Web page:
Ontario’s energy planning in chaos

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The Ontario government is grappling with a contradictory and adversarial electricity policy, promoting the province as a clean energy location for businesses while failing to safeguard its low-carbon future.

Compared to many other jurisdictions, Ontario has a climate-friendly electricity system. It generates more than 90% of its electricity from emission-free sources, thanks to nuclear facilities in Pickering, Darlington and Bruce, hydroelectric plants, including Niagara Falls, and a small and growing wind and solar sector. The rest comes mainly from CO2-emitting gas-fired power plants.

But the province is facing an energy shortage as the climate crisis prompts drivers, homeowners, farmers and industries to switch from fossil fuels to electricity to power their cars, homes, farms and businesses. It is estimated that Ontario and other provinces will need to double their electricity production by 2050.

Hamilton is at the heart of this transformation as steel giant ArcelorMittal Dofasco is replacing its blast furnace facilities with low-emission natural gas and electric arc technology.

This demand crisis will be compounded by a short-term electricity shortage in 2025 when the 50-year-old Pickering nuclear plant is retired, removing 3,100 megawatts from the province’s 40,000 megawatt system.

In response, the Independent Electricity System Operator (IESO) – Ontario’s system operator – announced in August that it would allow some existing gas-fired power plants to increase output, a move that many critics opposed. , saying it would increase climate emissions.

But Ontario Energy Minister Todd Smith responded that he didn’t think new gas plants would be needed in the long term. Additionally, the IESO has approved 55 energy companies – including some of the world’s largest renewable energy companies – to submit bids for 3,500 megawatts of new long-term generation.

Two months after this promising start, there was a flurry of contradictory announcements.

In the face of new forecasts for industrial and electric vehicles, the government has announced that it will ask federal regulators to keep the Pickering plant open for another year, or even decades more, risking a significant increase in system costs. electric.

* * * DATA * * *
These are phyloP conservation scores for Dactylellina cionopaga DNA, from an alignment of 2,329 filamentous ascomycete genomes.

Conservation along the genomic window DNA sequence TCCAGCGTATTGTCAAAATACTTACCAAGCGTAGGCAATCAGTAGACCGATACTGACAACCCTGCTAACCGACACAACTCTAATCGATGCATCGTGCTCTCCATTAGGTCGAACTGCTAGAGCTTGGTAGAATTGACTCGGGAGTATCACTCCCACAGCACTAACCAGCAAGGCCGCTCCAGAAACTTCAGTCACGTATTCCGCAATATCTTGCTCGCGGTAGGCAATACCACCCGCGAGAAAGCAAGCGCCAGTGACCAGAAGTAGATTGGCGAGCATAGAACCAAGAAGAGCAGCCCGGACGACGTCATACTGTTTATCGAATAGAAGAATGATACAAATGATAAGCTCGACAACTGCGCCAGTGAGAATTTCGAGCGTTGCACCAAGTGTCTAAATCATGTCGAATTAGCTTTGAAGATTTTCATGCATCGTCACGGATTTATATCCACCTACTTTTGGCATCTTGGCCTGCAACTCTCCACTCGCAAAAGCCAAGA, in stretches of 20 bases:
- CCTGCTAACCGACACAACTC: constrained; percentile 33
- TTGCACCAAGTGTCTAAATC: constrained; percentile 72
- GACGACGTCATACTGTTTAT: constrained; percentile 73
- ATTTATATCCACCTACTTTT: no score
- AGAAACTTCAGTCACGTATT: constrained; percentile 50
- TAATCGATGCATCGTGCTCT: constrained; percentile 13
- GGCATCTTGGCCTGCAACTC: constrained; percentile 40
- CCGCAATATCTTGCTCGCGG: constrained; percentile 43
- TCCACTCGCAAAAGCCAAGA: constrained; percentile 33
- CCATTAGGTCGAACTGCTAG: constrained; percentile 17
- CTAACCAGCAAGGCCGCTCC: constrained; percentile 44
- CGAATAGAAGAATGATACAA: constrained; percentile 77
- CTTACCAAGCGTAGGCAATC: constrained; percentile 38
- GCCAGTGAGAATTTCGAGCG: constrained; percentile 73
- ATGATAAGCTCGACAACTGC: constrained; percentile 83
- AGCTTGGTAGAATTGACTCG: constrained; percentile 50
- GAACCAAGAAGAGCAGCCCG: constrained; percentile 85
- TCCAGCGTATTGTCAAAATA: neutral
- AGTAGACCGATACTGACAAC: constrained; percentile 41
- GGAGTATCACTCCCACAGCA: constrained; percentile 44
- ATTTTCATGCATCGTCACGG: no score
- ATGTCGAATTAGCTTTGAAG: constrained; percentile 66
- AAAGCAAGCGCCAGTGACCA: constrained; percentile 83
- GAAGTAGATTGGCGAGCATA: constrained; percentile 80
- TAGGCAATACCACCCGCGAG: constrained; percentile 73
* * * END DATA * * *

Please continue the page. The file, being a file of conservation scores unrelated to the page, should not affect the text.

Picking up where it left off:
Smith also approved 1,500 megawatts of new long-term gas generation capacity, sharply increasing CO2 emissions.

It also approved 2,500 megawatts of zero-emissions battery storage. But then, in a contradictory announcement, he decided not to renew a seven-year zero-emission hydroelectric power purchase agreement with Quebec.

Compounding the clean energy shortage, Ontario Power Generation (OPG) signed a 10-year deal to sell nuclear and hydroelectric power to Microsoft Corp., locking in some of the province’s zero-emissions power to reduce software giant’s carbon emissions.

These decisions are a parade of contradictory objectives. Doug Ford’s government touts Ontario as a leader in clean energy, but has had an aversion to renewable energy since canceling more than 700 renewable energy projects in 2018. It also proposes a potentially costly extension of Pickering Nuclear, but rejected the renewal of an existing zero. -Agreement on electricity emissions with Quebec.

All of this comes at a time when Russia’s invasion of Ukraine is driving up natural gas prices and wildfires and storms are putting increasing pressure on governments to tackle the climate crisis. Recognizing this, the federal government has proposed regulations requiring provinces to convert their electricity systems to zero emissions, starting in 2035.

So what should the Ontario government do?

The first starting point would be a clear and unequivocal endorsement of the federal framework, committing to ending CO2 emissions from the Ontario grid in 12 years. This would help build political consensus on the future of the electricity system. It would also reassure companies that make large investments based on clean energy.

The policy would clarify power system options. Gas could be used in the short term, but not after 2035. Electricity planners could put aside political distractions and focus on alternatives, such as renewables, adopting the best options based on the costs to term, reliability, safety and climatic considerations.

Eugene Ellmen writes on sustainable business and finance. He lives in Hamilton.

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